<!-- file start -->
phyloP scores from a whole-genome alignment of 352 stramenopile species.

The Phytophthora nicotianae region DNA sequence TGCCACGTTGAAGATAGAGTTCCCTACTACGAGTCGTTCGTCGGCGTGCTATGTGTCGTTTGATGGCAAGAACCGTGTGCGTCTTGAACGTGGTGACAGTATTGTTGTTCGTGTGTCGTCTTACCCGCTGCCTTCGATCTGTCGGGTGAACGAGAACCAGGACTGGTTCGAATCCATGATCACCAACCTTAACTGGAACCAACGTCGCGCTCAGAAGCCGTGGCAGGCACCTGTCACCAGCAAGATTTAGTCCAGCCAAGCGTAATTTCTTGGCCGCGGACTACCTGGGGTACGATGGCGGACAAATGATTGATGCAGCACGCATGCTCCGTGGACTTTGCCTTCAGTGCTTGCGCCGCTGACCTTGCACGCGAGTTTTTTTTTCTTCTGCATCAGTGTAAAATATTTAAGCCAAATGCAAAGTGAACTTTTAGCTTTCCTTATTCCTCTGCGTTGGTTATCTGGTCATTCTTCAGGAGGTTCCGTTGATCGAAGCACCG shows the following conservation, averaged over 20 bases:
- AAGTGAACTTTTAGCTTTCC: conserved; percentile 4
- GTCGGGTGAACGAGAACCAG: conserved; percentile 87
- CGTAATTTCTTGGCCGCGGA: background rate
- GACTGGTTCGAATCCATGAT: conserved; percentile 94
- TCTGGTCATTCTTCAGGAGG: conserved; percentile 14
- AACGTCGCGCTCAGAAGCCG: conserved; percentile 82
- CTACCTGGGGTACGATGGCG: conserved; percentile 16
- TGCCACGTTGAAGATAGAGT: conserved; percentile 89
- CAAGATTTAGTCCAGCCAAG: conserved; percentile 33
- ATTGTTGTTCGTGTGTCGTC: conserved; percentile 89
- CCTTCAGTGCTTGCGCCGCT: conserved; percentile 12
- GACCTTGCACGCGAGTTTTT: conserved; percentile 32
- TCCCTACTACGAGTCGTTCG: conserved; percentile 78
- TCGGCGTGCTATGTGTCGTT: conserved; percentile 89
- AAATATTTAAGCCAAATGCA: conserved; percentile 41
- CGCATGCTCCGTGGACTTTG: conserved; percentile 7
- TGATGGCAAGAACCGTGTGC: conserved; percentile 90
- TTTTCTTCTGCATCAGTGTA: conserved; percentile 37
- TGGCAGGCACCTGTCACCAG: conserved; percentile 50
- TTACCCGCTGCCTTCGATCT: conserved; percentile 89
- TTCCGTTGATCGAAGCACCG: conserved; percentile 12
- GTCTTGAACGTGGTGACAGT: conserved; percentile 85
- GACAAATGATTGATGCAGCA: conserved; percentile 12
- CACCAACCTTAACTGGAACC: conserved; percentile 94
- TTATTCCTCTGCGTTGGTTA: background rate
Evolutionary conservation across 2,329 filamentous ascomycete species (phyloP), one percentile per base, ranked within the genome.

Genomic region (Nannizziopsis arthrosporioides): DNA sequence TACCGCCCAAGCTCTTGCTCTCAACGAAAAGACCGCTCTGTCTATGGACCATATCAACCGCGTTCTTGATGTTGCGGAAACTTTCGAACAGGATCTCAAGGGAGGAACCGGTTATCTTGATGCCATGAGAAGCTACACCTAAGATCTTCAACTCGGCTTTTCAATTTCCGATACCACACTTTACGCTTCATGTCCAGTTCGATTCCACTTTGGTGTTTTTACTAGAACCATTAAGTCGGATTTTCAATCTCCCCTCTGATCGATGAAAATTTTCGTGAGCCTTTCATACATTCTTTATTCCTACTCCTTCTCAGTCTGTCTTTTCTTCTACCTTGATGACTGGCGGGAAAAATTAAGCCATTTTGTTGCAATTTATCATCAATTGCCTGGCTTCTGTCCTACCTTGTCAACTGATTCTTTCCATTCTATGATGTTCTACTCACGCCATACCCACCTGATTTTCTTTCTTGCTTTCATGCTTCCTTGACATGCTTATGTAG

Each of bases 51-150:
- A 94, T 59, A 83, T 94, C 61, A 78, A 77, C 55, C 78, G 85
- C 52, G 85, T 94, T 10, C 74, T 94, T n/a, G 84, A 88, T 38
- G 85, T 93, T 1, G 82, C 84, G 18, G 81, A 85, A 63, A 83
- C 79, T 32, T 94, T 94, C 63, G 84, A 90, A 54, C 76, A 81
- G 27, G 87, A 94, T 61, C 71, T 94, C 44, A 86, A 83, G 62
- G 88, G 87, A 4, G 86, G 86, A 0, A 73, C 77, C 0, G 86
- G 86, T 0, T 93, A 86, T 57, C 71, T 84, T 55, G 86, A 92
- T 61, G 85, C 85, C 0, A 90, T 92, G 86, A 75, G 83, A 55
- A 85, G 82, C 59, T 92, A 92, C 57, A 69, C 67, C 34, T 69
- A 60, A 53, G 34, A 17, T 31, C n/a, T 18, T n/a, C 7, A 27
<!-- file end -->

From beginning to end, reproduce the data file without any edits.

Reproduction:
phyloP scores from a whole-genome alignment of 352 stramenopile species.

The Phytophthora nicotianae region DNA sequence TGCCACGTTGAAGATAGAGTTCCCTACTACGAGTCGTTCGTCGGCGTGCTATGTGTCGTTTGATGGCAAGAACCGTGTGCGTCTTGAACGTGGTGACAGTATTGTTGTTCGTGTGTCGTCTTACCCGCTGCCTTCGATCTGTCGGGTGAACGAGAACCAGGACTGGTTCGAATCCATGATCACCAACCTTAACTGGAACCAACGTCGCGCTCAGAAGCCGTGGCAGGCACCTGTCACCAGCAAGATTTAGTCCAGCCAAGCGTAATTTCTTGGCCGCGGACTACCTGGGGTACGATGGCGGACAAATGATTGATGCAGCACGCATGCTCCGTGGACTTTGCCTTCAGTGCTTGCGCCGCTGACCTTGCACGCGAGTTTTTTTTTCTTCTGCATCAGTGTAAAATATTTAAGCCAAATGCAAAGTGAACTTTTAGCTTTCCTTATTCCTCTGCGTTGGTTATCTGGTCATTCTTCAGGAGGTTCCGTTGATCGAAGCACCG shows the following conservation, averaged over 20 bases:
- AAGTGAACTTTTAGCTTTCC: conserved; percentile 4
- GTCGGGTGAACGAGAACCAG: conserved; percentile 87
- CGTAATTTCTTGGCCGCGGA: background rate
- GACTGGTTCGAATCCATGAT: conserved; percentile 94
- TCTGGTCATTCTTCAGGAGG: conserved; percentile 14
- AACGTCGCGCTCAGAAGCCG: conserved; percentile 82
- CTACCTGGGGTACGATGGCG: conserved; percentile 16
- TGCCACGTTGAAGATAGAGT: conserved; percentile 89
- CAAGATTTAGTCCAGCCAAG: conserved; percentile 33
- ATTGTTGTTCGTGTGTCGTC: conserved; percentile 89
- CCTTCAGTGCTTGCGCCGCT: conserved; percentile 12
- GACCTTGCACGCGAGTTTTT: conserved; percentile 32
- TCCCTACTACGAGTCGTTCG: conserved; percentile 78
- TCGGCGTGCTATGTGTCGTT: conserved; percentile 89
- AAATATTTAAGCCAAATGCA: conserved; percentile 41
- CGCATGCTCCGTGGACTTTG: conserved; percentile 7
- TGATGGCAAGAACCGTGTGC: conserved; percentile 90
- TTTTCTTCTGCATCAGTGTA: conserved; percentile 37
- TGGCAGGCACCTGTCACCAG: conserved; percentile 50
- TTACCCGCTGCCTTCGATCT: conserved; percentile 89
- TTCCGTTGATCGAAGCACCG: conserved; percentile 12
- GTCTTGAACGTGGTGACAGT: conserved; percentile 85
- GACAAATGATTGATGCAGCA: conserved; percentile 12
- CACCAACCTTAACTGGAACC: conserved; percentile 94
- TTATTCCTCTGCGTTGGTTA: background rate
Evolutionary conservation across 2,329 filamentous ascomycete species (phyloP), one percentile per base, ranked within the genome.

Genomic region (Nannizziopsis arthrosporioides): DNA sequence TACCGCCCAAGCTCTTGCTCTCAACGAAAAGACCGCTCTGTCTATGGACCATATCAACCGCGTTCTTGATGTTGCGGAAACTTTCGAACAGGATCTCAAGGGAGGAACCGGTTATCTTGATGCCATGAGAAGCTACACCTAAGATCTTCAACTCGGCTTTTCAATTTCCGATACCACACTTTACGCTTCATGTCCAGTTCGATTCCACTTTGGTGTTTTTACTAGAACCATTAAGTCGGATTTTCAATCTCCCCTCTGATCGATGAAAATTTTCGTGAGCCTTTCATACATTCTTTATTCCTACTCCTTCTCAGTCTGTCTTTTCTTCTACCTTGATGACTGGCGGGAAAAATTAAGCCATTTTGTTGCAATTTATCATCAATTGCCTGGCTTCTGTCCTACCTTGTCAACTGATTCTTTCCATTCTATGATGTTCTACTCACGCCATACCCACCTGATTTTCTTTCTTGCTTTCATGCTTCCTTGACATGCTTATGTAG

Each of bases 51-150:
- A 94, T 59, A 83, T 94, C 61, A 78, A 77, C 55, C 78, G 85
- C 52, G 85, T 94, T 10, C 74, T 94, T n/a, G 84, A 88, T 38
- G 85, T 93, T 1, G 82, C 84, G 18, G 81, A 85, A 63, A 83
- C 79, T 32, T 94, T 94, C 63, G 84, A 90, A 54, C 76, A 81
- G 27, G 87, A 94, T 61, C 71, T 94, C 44, A 86, A 83, G 62
- G 88, G 87, A 4, G 86, G 86, A 0, A 73, C 77, C 0, G 86
- G 86, T 0, T 93, A 86, T 57, C 71, T 84, T 55, G 86, A 92
- T 61, G 85, C 85, C 0, A 90, T 92, G 86, A 75, G 83, A 55
- A 85, G 82, C 59, T 92, A 92, C 57, A 69, C 67, C 34, T 69
- A 60, A 53, G 34, A 17, T 31, C n/a, T 18, T n/a, C 7, A 27